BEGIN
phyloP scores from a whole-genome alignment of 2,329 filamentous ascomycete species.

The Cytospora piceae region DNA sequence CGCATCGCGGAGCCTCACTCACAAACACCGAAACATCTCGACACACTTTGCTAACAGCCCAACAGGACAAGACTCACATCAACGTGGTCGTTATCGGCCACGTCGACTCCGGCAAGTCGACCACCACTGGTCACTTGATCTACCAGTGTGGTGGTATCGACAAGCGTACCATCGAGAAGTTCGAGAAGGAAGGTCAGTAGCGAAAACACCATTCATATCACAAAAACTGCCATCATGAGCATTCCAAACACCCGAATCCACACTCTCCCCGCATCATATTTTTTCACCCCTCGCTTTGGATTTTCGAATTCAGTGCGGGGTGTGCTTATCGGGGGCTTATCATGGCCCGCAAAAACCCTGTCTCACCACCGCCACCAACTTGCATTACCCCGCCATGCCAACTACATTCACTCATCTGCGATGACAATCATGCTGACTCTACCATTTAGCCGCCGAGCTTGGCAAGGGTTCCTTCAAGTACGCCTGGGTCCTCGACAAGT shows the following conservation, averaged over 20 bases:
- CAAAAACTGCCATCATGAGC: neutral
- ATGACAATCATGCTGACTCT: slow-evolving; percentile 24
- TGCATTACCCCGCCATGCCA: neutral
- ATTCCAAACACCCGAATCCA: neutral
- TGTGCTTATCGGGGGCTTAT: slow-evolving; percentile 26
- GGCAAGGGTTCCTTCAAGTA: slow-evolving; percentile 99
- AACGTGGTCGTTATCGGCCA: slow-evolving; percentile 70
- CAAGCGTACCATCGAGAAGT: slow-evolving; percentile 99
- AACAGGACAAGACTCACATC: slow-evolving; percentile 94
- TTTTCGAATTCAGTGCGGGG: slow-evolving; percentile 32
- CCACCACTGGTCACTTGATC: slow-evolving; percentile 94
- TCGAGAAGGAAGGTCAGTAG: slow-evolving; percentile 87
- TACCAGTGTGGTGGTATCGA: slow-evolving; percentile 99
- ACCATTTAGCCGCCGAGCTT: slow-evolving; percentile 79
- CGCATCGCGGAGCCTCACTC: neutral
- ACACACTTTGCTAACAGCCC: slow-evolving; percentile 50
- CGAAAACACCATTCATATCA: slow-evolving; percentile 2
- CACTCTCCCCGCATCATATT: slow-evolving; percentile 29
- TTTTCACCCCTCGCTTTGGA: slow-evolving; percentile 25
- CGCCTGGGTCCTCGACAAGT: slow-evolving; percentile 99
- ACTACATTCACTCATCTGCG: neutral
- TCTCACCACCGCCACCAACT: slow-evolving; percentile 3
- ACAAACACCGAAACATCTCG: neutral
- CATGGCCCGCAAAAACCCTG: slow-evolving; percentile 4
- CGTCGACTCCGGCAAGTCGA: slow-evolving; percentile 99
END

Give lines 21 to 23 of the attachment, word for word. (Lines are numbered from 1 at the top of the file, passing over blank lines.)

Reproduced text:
- TTTTCACCCCTCGCTTTGGA: slow-evolving; percentile 25
- CGCCTGGGTCCTCGACAAGT: slow-evolving; percentile 99
- ACTACATTCACTCATCTGCG: neutral